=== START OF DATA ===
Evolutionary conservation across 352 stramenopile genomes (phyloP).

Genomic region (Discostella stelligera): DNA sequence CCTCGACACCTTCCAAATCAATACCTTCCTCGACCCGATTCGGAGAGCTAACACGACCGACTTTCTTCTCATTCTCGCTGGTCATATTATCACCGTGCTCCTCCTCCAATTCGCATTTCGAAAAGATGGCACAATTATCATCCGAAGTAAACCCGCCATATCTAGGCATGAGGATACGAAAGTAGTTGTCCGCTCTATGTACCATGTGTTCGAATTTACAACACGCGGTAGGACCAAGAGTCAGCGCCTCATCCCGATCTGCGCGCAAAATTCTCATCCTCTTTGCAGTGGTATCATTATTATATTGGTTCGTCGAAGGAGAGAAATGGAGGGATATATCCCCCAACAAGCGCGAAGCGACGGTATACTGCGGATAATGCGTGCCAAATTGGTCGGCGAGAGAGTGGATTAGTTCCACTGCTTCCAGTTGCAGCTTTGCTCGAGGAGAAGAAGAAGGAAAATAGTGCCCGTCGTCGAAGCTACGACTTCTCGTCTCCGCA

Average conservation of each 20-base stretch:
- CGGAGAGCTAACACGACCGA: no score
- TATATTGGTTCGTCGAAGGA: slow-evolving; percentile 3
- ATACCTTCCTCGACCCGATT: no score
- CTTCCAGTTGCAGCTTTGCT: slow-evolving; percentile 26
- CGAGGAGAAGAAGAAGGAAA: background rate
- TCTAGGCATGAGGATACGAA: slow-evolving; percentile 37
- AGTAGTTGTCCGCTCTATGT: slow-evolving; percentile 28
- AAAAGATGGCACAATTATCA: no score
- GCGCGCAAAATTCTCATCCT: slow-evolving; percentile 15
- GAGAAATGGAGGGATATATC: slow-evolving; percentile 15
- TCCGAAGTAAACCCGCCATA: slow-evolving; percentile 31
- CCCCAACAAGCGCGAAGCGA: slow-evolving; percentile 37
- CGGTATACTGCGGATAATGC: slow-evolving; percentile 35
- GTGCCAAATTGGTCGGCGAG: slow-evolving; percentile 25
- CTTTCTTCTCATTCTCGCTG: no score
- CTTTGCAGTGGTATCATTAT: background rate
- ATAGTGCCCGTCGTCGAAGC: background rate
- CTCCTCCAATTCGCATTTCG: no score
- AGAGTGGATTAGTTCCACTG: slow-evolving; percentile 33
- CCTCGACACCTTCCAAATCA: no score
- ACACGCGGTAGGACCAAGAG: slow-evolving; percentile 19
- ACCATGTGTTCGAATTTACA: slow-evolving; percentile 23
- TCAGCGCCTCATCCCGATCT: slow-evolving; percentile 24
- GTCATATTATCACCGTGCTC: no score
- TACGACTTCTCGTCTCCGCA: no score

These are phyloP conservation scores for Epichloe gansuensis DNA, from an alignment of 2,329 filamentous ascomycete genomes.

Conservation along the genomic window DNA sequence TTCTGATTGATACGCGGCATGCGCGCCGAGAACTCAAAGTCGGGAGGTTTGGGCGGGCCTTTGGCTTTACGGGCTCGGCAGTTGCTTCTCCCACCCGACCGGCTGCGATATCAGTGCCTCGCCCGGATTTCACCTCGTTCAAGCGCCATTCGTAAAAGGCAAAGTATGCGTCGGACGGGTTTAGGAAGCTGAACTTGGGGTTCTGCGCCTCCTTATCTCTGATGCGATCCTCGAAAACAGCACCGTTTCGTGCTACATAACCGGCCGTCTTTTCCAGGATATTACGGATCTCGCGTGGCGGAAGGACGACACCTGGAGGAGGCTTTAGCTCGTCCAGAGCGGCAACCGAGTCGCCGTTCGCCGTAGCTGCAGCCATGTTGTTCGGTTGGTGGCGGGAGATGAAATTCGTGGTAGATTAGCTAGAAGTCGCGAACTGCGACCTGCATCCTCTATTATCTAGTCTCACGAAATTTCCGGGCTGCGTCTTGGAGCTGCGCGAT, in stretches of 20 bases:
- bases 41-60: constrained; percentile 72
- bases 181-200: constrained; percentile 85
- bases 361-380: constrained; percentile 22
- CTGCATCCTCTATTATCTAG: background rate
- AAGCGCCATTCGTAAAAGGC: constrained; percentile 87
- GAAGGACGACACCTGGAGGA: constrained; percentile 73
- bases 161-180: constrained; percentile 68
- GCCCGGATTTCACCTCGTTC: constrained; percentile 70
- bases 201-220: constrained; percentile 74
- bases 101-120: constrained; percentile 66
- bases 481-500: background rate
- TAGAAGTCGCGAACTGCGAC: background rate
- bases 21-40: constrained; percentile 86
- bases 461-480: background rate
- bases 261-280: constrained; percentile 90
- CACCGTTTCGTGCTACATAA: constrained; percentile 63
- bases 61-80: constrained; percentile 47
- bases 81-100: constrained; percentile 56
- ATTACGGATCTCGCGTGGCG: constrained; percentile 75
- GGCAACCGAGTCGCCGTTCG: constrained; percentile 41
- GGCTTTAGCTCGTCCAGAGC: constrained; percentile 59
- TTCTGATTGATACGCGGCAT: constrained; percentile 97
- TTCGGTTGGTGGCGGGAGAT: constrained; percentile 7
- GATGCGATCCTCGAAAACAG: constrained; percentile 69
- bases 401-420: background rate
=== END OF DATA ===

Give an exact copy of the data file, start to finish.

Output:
Evolutionary conservation across 352 stramenopile genomes (phyloP).

Genomic region (Discostella stelligera): DNA sequence CCTCGACACCTTCCAAATCAATACCTTCCTCGACCCGATTCGGAGAGCTAACACGACCGACTTTCTTCTCATTCTCGCTGGTCATATTATCACCGTGCTCCTCCTCCAATTCGCATTTCGAAAAGATGGCACAATTATCATCCGAAGTAAACCCGCCATATCTAGGCATGAGGATACGAAAGTAGTTGTCCGCTCTATGTACCATGTGTTCGAATTTACAACACGCGGTAGGACCAAGAGTCAGCGCCTCATCCCGATCTGCGCGCAAAATTCTCATCCTCTTTGCAGTGGTATCATTATTATATTGGTTCGTCGAAGGAGAGAAATGGAGGGATATATCCCCCAACAAGCGCGAAGCGACGGTATACTGCGGATAATGCGTGCCAAATTGGTCGGCGAGAGAGTGGATTAGTTCCACTGCTTCCAGTTGCAGCTTTGCTCGAGGAGAAGAAGAAGGAAAATAGTGCCCGTCGTCGAAGCTACGACTTCTCGTCTCCGCA

Average conservation of each 20-base stretch:
- CGGAGAGCTAACACGACCGA: no score
- TATATTGGTTCGTCGAAGGA: slow-evolving; percentile 3
- ATACCTTCCTCGACCCGATT: no score
- CTTCCAGTTGCAGCTTTGCT: slow-evolving; percentile 26
- CGAGGAGAAGAAGAAGGAAA: background rate
- TCTAGGCATGAGGATACGAA: slow-evolving; percentile 37
- AGTAGTTGTCCGCTCTATGT: slow-evolving; percentile 28
- AAAAGATGGCACAATTATCA: no score
- GCGCGCAAAATTCTCATCCT: slow-evolving; percentile 15
- GAGAAATGGAGGGATATATC: slow-evolving; percentile 15
- TCCGAAGTAAACCCGCCATA: slow-evolving; percentile 31
- CCCCAACAAGCGCGAAGCGA: slow-evolving; percentile 37
- CGGTATACTGCGGATAATGC: slow-evolving; percentile 35
- GTGCCAAATTGGTCGGCGAG: slow-evolving; percentile 25
- CTTTCTTCTCATTCTCGCTG: no score
- CTTTGCAGTGGTATCATTAT: background rate
- ATAGTGCCCGTCGTCGAAGC: background rate
- CTCCTCCAATTCGCATTTCG: no score
- AGAGTGGATTAGTTCCACTG: slow-evolving; percentile 33
- CCTCGACACCTTCCAAATCA: no score
- ACACGCGGTAGGACCAAGAG: slow-evolving; percentile 19
- ACCATGTGTTCGAATTTACA: slow-evolving; percentile 23
- TCAGCGCCTCATCCCGATCT: slow-evolving; percentile 24
- GTCATATTATCACCGTGCTC: no score
- TACGACTTCTCGTCTCCGCA: no score

These are phyloP conservation scores for Epichloe gansuensis DNA, from an alignment of 2,329 filamentous ascomycete genomes.

Conservation along the genomic window DNA sequence TTCTGATTGATACGCGGCATGCGCGCCGAGAACTCAAAGTCGGGAGGTTTGGGCGGGCCTTTGGCTTTACGGGCTCGGCAGTTGCTTCTCCCACCCGACCGGCTGCGATATCAGTGCCTCGCCCGGATTTCACCTCGTTCAAGCGCCATTCGTAAAAGGCAAAGTATGCGTCGGACGGGTTTAGGAAGCTGAACTTGGGGTTCTGCGCCTCCTTATCTCTGATGCGATCCTCGAAAACAGCACCGTTTCGTGCTACATAACCGGCCGTCTTTTCCAGGATATTACGGATCTCGCGTGGCGGAAGGACGACACCTGGAGGAGGCTTTAGCTCGTCCAGAGCGGCAACCGAGTCGCCGTTCGCCGTAGCTGCAGCCATGTTGTTCGGTTGGTGGCGGGAGATGAAATTCGTGGTAGATTAGCTAGAAGTCGCGAACTGCGACCTGCATCCTCTATTATCTAGTCTCACGAAATTTCCGGGCTGCGTCTTGGAGCTGCGCGAT, in stretches of 20 bases:
- bases 41-60: constrained; percentile 72
- bases 181-200: constrained; percentile 85
- bases 361-380: constrained; percentile 22
- CTGCATCCTCTATTATCTAG: background rate
- AAGCGCCATTCGTAAAAGGC: constrained; percentile 87
- GAAGGACGACACCTGGAGGA: constrained; percentile 73
- bases 161-180: constrained; percentile 68
- GCCCGGATTTCACCTCGTTC: constrained; percentile 70
- bases 201-220: constrained; percentile 74
- bases 101-120: constrained; percentile 66
- bases 481-500: background rate
- TAGAAGTCGCGAACTGCGAC: background rate
- bases 21-40: constrained; percentile 86
- bases 461-480: background rate
- bases 261-280: constrained; percentile 90
- CACCGTTTCGTGCTACATAA: constrained; percentile 63
- bases 61-80: constrained; percentile 47
- bases 81-100: constrained; percentile 56
- ATTACGGATCTCGCGTGGCG: constrained; percentile 75
- GGCAACCGAGTCGCCGTTCG: constrained; percentile 41
- GGCTTTAGCTCGTCCAGAGC: constrained; percentile 59
- TTCTGATTGATACGCGGCAT: constrained; percentile 97
- TTCGGTTGGTGGCGGGAGAT: constrained; percentile 7
- GATGCGATCCTCGAAAACAG: constrained; percentile 69
- bases 401-420: background rate